I have grown quite fond of my companions.  The children actually behaved themselves quite well overall.  It is hard because they are the only kids on the trip and their mother (who is strikingly beautiful, I forgot to mention) has her hands full with wrangling them.  She does a good job with them.  I forget sometimes how an education can be a hard thing for the teacher and the student.  As much as it hurts to be asked some questions, I know that it is better that they ask me than someone else.  They have a fierce intelligence these two kids.  They are fortunate to have the parents they have and the brains they have.  I hope they look after each other.
As much as I will miss them, I am looking forward to Istanbul alone.  I want to know about the city as much as I can.  I just want to look and look and look.  I find myself getting caught up in figuring out tours and all that stuff.  Tomorrow I am just going to get lost and see what I see.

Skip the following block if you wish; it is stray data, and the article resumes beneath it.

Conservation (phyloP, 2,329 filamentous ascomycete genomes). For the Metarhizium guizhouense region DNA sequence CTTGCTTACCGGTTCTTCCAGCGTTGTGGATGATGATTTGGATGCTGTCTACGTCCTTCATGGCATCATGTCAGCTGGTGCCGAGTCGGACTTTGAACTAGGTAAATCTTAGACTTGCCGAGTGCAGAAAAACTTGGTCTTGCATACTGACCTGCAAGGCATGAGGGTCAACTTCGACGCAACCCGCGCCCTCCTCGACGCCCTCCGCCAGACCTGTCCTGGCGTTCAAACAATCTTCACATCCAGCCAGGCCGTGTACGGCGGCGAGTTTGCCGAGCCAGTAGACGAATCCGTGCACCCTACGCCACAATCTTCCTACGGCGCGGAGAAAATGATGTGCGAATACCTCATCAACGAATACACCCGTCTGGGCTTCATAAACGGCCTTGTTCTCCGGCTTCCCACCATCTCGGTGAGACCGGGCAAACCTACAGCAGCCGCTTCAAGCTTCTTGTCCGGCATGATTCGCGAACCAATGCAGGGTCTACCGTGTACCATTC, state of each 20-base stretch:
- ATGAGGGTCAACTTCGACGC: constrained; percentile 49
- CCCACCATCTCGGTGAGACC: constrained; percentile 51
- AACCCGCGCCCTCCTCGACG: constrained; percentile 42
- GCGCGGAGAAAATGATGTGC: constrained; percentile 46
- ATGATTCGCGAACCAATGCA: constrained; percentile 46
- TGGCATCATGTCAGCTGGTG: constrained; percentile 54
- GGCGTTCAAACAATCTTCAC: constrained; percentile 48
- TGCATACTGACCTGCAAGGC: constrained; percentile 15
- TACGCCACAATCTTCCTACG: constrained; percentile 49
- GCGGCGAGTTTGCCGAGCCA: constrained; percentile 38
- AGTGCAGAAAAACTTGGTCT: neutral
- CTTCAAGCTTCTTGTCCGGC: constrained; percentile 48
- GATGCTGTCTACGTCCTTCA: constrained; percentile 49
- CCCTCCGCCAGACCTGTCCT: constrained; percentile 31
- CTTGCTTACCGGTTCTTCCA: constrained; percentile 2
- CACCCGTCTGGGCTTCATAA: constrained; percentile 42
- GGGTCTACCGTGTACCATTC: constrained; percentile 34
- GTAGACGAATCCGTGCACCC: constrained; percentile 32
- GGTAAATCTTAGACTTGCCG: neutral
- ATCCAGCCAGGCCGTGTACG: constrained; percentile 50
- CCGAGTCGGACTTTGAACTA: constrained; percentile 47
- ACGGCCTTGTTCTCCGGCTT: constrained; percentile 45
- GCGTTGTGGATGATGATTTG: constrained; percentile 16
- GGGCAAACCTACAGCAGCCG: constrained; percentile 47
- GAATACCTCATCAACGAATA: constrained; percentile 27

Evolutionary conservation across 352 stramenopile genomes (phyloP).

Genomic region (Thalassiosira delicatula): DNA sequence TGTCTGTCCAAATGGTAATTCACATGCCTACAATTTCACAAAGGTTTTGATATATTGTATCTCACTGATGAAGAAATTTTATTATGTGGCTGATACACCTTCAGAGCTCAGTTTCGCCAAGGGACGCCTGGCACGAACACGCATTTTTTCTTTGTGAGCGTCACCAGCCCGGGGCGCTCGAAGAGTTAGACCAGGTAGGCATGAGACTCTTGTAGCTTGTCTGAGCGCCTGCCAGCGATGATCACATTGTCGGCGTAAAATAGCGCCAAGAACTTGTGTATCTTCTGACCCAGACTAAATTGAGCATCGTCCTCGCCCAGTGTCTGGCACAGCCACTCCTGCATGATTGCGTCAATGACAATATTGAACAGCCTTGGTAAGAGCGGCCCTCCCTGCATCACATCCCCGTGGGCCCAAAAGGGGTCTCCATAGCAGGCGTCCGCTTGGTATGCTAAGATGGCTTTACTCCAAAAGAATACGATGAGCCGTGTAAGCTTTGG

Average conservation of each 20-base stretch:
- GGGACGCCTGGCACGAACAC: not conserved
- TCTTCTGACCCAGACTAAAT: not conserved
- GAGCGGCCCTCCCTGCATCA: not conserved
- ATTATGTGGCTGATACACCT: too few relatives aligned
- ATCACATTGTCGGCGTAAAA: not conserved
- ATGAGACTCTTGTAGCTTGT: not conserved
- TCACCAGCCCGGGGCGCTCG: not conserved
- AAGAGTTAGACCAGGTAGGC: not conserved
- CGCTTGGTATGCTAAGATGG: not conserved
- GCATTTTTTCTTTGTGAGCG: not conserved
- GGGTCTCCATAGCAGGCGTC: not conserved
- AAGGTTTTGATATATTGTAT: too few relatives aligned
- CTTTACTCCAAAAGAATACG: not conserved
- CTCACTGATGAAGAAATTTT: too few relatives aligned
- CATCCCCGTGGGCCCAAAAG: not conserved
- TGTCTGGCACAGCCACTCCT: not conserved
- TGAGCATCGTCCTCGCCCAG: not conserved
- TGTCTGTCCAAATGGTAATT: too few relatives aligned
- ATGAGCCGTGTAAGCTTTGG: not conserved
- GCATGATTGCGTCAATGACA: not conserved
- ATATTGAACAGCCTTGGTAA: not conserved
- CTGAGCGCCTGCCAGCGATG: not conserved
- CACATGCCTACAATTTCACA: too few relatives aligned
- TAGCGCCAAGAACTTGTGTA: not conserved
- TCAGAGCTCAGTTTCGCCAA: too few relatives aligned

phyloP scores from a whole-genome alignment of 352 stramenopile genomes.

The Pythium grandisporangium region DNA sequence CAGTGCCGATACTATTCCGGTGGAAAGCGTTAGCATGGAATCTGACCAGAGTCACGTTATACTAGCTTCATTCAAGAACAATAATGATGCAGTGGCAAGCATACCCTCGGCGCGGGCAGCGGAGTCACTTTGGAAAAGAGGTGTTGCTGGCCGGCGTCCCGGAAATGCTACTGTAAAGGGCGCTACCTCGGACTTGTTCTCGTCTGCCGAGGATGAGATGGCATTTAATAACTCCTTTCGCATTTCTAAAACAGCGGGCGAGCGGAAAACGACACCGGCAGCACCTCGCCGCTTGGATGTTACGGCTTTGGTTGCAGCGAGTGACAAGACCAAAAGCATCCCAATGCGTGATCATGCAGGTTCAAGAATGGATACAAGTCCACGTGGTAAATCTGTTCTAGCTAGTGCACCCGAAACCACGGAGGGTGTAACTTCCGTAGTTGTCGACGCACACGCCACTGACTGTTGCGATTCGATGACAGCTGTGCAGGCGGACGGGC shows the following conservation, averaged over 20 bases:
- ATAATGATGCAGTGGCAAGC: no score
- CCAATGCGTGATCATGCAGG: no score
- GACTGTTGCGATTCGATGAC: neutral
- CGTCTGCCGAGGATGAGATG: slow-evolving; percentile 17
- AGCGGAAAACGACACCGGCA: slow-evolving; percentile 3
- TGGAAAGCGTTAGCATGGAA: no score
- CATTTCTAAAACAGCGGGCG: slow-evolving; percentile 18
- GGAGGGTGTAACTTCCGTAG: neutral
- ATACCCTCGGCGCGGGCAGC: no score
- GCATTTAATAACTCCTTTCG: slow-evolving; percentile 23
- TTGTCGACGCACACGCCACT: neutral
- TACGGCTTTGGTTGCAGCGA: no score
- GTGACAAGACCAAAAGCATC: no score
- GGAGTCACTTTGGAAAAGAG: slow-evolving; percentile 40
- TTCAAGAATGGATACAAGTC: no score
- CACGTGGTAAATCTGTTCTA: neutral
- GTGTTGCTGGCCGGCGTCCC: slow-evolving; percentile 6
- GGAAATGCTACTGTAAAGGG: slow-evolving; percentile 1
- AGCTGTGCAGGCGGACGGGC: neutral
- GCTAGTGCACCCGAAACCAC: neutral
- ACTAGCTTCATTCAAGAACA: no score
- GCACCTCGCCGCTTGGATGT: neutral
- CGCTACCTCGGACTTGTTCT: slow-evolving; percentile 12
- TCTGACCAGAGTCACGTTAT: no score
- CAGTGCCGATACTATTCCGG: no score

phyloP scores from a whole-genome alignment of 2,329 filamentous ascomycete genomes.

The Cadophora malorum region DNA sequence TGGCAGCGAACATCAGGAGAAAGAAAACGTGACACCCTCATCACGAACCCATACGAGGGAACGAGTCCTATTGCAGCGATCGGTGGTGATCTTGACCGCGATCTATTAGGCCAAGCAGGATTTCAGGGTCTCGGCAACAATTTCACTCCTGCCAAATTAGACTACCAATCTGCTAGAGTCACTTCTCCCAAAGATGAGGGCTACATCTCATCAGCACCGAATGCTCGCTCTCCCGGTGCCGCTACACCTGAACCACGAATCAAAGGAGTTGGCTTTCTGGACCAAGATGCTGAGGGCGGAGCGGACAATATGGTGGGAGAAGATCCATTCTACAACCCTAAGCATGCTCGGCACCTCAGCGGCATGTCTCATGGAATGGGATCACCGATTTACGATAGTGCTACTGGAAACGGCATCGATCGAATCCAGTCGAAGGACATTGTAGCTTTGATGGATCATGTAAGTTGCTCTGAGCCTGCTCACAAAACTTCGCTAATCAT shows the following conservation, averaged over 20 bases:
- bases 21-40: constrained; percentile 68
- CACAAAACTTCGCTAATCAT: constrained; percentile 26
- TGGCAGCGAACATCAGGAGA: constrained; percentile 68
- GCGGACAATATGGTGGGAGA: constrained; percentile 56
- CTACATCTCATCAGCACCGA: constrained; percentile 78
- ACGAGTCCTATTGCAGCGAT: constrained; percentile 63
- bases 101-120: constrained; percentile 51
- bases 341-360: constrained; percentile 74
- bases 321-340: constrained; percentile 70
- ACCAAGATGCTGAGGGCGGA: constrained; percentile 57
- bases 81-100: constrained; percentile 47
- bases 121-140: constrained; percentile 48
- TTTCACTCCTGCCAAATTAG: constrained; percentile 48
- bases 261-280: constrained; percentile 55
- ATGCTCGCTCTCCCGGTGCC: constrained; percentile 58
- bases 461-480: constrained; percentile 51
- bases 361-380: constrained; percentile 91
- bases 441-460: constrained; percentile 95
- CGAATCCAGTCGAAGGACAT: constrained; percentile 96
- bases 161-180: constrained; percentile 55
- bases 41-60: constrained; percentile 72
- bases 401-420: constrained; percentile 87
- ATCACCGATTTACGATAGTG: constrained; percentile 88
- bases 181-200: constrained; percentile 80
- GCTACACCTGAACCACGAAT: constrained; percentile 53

My city of ruins....

Nothing prepares you for Epheseus.  

It really is a place that seethes with life.  Not just the thousands of camera-toting, sunblock-applying, child-chasing, photo-opping, cell phone-chatting humans around you.  You are really catapulted into the past.  You walk the same marble sidewalks as people thousands of years ago.  You are under the same hard cerulean sky.  Your eyes hurt from looking at so many beautiful things.  Every time you turn a corner something more incredible awaits you.  You think, "Well nothing can be better than this!" and then you turn the corner and see Trajan's Gate, or the Celsus Library, or the Agora Gate.  It is hard to believe that one can see so much and still remain standing.